In 1985, Leningrad Television aired its first version of Tolkien’s work, a low-budget adaptation of The Hobbit featuring ballet dancers from what is now the Mariinsky theatre and a moustachioed narrator standing in for Tolkien. The abridged production, titled The Fantastic Journey of Mister Bilbo Baggins, the Hobbit, skips over the trolls and elves in an hour-long romp that was long believed to be the only finished Tolkien adaptation produced during the Soviet Union.

According to World of Fantasy, a 1991 animated version of The Hobbit called The Treasure Under the Mountain was scrapped, leaving only six minutes of footage that is available online.

Jackson’s adaptation of the trilogy was a hit in Russia. Many young Russians watched a version dubbed by the translator Dmitry Puchkov under the pseudonym Goblin, which was notable for its expletive-laden reinterpretation of the text. In that version, Frodo is called Fyodor Mikhailovich, Legolas has a pronounced Baltic accent, and Aragorn yells “Whoever doesn’t hit [an orc] is an ass,” as his archers let their arrows fly during the defence of Helm’s Deep.

https://www.theguardian.com/world/2021/ ... r-30-years


Part one:
Part two:
User avatar
Coryn
Posts: 1607
Joined: December 5th, 2018, 2:53 pm
Contact:

#2

Post by Coryn »

I guess I'm the biggest Tolkien fan on the forum so I was of course excited about the news.
Someone in the comments pointed out every scene so you can see what it looks like.

Also, this movie is only 10 years older than the Peter Jackson one :)
I saved Latin, what did you ever do ?
User avatar
Coryn
Posts: 1607
Joined: December 5th, 2018, 2:53 pm
Contact:

#3

Post by Coryn »

Shot for shot remake, can't believe Jackson got away with this fraud

Image

Image

Image

Image
I saved Latin, what did you ever do ?
User avatar
Torgo
Posts: 2691
Joined: June 30th, 2011, 6:00 am
Location: Germany
Contact:

#4

Post by Torgo »

Thank you very much for posting this, wouldn't have noticed else :)
psychotronicbeatnik
Donator
Posts: 1923
Joined: February 4th, 2017, 7:00 am
Location: Oregon
Contact:

#5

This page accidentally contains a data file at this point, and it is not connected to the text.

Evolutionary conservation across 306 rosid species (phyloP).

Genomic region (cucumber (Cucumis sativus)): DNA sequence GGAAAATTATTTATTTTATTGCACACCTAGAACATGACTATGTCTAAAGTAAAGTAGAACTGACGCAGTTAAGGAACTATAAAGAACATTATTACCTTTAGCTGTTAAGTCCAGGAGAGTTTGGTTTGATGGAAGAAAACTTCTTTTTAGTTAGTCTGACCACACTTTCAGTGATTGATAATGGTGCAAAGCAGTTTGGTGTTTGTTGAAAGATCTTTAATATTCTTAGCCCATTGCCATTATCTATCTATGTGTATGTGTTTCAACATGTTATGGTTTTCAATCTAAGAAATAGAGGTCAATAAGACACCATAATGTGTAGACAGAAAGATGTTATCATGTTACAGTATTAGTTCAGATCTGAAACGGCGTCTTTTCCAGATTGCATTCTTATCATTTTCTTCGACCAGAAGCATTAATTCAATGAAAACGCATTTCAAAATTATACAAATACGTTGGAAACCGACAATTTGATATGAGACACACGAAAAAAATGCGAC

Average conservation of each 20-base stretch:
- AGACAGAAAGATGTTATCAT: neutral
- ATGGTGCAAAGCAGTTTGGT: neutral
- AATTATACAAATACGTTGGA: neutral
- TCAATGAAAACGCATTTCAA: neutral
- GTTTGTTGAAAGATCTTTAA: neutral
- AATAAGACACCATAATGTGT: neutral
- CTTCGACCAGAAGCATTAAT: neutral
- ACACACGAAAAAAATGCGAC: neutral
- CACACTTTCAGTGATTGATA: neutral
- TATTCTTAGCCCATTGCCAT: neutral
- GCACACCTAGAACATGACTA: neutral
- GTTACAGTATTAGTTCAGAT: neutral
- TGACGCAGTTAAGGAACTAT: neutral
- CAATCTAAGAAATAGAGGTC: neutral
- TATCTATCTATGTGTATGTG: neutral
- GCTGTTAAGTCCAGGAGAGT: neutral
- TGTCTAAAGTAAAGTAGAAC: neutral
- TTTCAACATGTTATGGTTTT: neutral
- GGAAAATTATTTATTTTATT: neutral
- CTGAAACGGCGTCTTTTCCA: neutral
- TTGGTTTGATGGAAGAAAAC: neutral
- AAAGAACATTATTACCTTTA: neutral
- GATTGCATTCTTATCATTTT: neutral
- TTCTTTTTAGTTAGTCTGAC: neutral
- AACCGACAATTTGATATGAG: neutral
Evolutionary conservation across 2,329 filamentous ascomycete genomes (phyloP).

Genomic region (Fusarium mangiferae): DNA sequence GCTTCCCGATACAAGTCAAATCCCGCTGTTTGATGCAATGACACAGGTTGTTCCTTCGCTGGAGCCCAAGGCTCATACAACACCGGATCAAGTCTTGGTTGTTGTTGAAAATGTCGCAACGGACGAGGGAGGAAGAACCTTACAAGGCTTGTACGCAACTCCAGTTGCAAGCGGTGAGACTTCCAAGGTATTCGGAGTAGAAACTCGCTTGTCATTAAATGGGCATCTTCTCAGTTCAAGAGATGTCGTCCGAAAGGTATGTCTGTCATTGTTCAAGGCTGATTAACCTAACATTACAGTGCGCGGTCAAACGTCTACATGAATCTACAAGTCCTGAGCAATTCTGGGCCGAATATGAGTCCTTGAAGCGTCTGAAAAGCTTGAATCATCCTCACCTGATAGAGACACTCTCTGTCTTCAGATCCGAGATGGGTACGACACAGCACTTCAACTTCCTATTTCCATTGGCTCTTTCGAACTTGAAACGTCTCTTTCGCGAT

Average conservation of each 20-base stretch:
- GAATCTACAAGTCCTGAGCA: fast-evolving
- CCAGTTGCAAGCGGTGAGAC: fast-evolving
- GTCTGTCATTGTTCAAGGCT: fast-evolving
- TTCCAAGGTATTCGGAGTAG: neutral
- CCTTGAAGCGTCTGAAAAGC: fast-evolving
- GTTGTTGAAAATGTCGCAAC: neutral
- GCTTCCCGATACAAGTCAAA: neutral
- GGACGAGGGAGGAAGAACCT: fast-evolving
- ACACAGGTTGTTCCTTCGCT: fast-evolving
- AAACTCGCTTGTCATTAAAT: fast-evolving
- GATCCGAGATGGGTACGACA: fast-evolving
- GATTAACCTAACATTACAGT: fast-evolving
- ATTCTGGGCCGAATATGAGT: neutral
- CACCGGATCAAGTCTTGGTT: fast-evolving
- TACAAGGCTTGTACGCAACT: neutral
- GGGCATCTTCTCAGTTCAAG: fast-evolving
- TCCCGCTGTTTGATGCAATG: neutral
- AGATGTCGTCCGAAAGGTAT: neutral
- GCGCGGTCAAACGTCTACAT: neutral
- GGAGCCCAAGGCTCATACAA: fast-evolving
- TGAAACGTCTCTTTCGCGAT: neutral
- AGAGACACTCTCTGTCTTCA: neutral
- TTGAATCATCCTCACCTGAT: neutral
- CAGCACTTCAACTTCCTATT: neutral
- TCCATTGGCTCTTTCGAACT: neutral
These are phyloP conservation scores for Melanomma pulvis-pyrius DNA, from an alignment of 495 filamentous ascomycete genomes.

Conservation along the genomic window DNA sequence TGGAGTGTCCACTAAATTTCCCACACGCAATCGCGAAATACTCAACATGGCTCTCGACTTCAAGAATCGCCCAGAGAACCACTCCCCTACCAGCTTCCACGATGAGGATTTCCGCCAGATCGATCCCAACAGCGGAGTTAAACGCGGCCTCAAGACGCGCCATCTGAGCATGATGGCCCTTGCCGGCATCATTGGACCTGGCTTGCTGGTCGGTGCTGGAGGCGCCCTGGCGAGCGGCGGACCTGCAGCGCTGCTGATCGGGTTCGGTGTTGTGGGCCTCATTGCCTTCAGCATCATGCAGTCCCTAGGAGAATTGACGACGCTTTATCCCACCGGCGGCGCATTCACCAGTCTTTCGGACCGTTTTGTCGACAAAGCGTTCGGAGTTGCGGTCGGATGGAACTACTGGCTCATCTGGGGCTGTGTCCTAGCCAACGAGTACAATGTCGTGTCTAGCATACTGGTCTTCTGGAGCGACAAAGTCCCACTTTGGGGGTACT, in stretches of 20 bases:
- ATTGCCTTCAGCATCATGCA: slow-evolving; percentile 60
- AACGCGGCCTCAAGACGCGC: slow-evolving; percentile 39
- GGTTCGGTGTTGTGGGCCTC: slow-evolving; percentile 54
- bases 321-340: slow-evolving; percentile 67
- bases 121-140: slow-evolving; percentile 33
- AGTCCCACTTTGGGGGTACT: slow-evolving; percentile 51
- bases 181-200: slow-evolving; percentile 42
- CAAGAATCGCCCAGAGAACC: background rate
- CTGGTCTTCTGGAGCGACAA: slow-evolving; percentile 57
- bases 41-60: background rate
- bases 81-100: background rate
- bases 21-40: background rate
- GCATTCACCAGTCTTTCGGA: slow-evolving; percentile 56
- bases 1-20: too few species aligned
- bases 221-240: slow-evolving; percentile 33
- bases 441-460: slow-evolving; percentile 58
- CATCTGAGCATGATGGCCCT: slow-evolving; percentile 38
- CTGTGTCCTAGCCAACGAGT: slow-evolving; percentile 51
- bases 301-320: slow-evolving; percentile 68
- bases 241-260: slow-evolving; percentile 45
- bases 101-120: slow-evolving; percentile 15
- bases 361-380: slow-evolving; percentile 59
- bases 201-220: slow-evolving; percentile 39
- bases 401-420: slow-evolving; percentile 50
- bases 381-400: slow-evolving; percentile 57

Post by psychotronicbeatnik »

I heard rumours about this about 20 years ago but had totally forgotten about it figuring it might never be seen here. Thanks for the alert!

:cheers:
User avatar
kongs_speech
Posts: 1353
Joined: April 4th, 2020, 10:32 pm
Location: FL
Contact:

#6

Post by kongs_speech »

I'm happy for the legion of Tolkien fans out there and I hope y'all have fun with this. I'm a casual, so I'll stick with the Jackson flicks. For my own personal interests, though, if a lost film had to be found, I wish it had been some Murnau or maybe Ariang. :D
🏳️‍⚧️
Quartoxuma wrote: A deeply human, life-affirming disgusting check whore.
Image
User avatar
Torgo
Posts: 2691
Joined: June 30th, 2011, 6:00 am
Location: Germany
Contact:

#7

Post by Torgo »

kongs_speech wrote: April 6th, 2021, 12:31 am if a lost film had to be found, I wish it had been some Murnau or maybe Ariang. :D
The extreme oddity about this LotR also lies in the fact that it isn't some century-old flick or from a country to be underdeveloped (in terms of the movie industry and preservation), but Russia. From 1991! Made for TV! And that still so many people would be interested in that.

Oh, btw, this is the IMDB entry for Khraniteli. 4.1 at 8 votes. Neat.
User avatar
Torgo
Posts: 2691
Joined: June 30th, 2011, 6:00 am
Location: Germany
Contact:

#8

Post by Torgo »

Anyone started a KG pot on subtitles yet? :ermm:
Post Reply